Foreground: a Tivoli Model One AM/FM table radio in our kitchen. Attached to its external input is the remote for the Roku 3 in the theater room (background).
Midground: our den TV playing the 007 movie “Never Say Never Again” (.mp4) on a 1st generation Roku box set on the Plex Channel, which is pulling the movie over wifi from a computer in our office.
Background: our theater room TV playing the same movie over Powerline from the same computer on a Roku 3 (3rd generation), which is transmitting the sound to its remote.
Not seen: In the bedroom, another Roku is playing the same movie from the same computer over wifi.
What you would hear in the kitchen is the radio playing the sound from the theater room. It feels a lot like being at the drive-in.
This particular setup has little practical value unless you really like to listen to movie sound in the kitchen (it’s not bad). But the Roku 3 can also play Pandora, TuneIn radio, or SomaFM radio, which is of value in the kitchen. Furthermore, you can pause either movie or radio from the remote attached to the radio.
In my previous post, I had railed against the Roku 3’s introduction of a new source of wifi interference (“Wi-Fi Direct”) on the same channel as our router, and even tried to put a tinfoil hat on it to block its radio emissions. I have since realized that Roku 3 isn’t significantly stepping on the toes of our wireless router, despite being on the same frequency.
I became sensitized to this potential issue when I previously discovered that our X10 video sender, broadcasting on the same 2.4 GHz band as 802.11b/g wifi, squashed any wifi signals unfortunate enough to be on or near the same frequency.
The Roku 3 is not obtrusive like the lead-footed X10 sender. There are people writing on the Roku Forum who say their wifi was squashed by the Roku 3 (bad previous software update relating to screencast?), but not me.
My mistake was analog thinking in a digital setting. The X10 sender IS analog, and emits energy continuously on its frequency.
Despite the Wifi Analyzer’s graphic that visually lulls you into thinking analog carrier wave, the Roku’s built-in software access point (AP) is only periodically sending out small ID and keep-alive packets on the channel unless it is actively sending content. Even then, there are large, i.e., multi-microsecond gaps between most competing packets.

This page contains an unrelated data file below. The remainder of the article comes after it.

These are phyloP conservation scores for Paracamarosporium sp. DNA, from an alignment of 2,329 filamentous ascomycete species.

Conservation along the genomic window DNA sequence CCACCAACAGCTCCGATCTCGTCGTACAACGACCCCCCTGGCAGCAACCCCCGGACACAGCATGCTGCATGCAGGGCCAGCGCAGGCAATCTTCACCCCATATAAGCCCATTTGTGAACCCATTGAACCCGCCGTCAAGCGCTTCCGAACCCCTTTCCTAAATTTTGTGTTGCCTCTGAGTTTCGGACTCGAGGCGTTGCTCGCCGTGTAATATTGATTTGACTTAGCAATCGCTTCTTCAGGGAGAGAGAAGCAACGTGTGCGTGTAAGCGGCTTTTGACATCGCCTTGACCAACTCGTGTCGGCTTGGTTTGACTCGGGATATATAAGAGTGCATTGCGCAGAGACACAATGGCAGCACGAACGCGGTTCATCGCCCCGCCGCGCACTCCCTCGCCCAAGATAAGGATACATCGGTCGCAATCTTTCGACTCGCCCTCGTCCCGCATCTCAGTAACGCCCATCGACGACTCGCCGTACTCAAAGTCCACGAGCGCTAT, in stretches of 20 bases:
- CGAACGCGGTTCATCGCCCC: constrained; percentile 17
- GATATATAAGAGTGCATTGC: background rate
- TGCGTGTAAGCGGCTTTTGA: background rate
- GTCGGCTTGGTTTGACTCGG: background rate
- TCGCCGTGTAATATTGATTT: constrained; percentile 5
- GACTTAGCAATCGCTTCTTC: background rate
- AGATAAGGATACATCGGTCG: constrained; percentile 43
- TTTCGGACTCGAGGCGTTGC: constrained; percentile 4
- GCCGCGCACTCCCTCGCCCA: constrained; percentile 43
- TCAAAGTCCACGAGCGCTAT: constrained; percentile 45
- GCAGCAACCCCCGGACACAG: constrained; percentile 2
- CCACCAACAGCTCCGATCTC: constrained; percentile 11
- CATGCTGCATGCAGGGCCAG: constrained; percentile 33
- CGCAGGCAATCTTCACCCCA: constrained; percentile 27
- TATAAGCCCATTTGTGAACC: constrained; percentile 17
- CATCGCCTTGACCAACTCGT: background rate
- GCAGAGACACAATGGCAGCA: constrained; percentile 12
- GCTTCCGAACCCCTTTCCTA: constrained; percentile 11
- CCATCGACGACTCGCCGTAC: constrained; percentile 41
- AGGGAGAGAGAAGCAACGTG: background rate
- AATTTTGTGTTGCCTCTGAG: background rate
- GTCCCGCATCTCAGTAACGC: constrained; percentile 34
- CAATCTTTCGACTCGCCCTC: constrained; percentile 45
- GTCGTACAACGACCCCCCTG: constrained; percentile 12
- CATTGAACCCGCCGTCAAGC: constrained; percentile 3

I have had an occasional issue with jerky playback of .mkv files ripped from DVDs by MakeMKV software. It happens when I use Plex Media Server to transcode them on the fly and send them over wifi to 1st generation Roku boxes. (Of course, by using 802.11g wifi, I am not even up to Plex’s minimum recommended configuration, so that may be a big factor.)
Anyway, I saw that issue recur, noted the high signal strength of the Roku’s AP, read about the problems others were experiencing, then freaked out and presumed Roku 3 was the culprit. It isn’t. As I just proved to myself, two simultaneous video streams (first of “Fawlty Towers” and “The Swimmer” in .mkv, then 007 in .mp4) over our wireless network behave the same way whether Roku 3 is plugged in and transmitting audio or not. (Audio has a much lower bandwidth than video.)
So now I am free to enjoy the Roku 3’s Wi-Fi Direct features.
Being able to plug into the remote (which cuts the sound in the theater room) lets you either listen to the sound privately on headphones, even outside your house, do as I did with the kitchen radio, or plug it into a boombox in the workout room.
You can use the Roku app on your smartphone to stream a slide show of your phone photos to the big screen. You can also use it to stream any sound files on your phone to the big sound system. You can even do both at the same time.
The Roku 3 I bought was refurbished and at a reduced price. I found that the sound was intermittent when I plugged headphones into the Roku remote. But I was able to fix that by spraying a shot of QD Electronic Cleaner (like WD-40 for radios and TVs) into the jack and onto the plug. Handy stuff to have around for scratchy volume controls and tuning knobs, too.
The tinfoil hat wasn’t as becoming as I thought, anyway.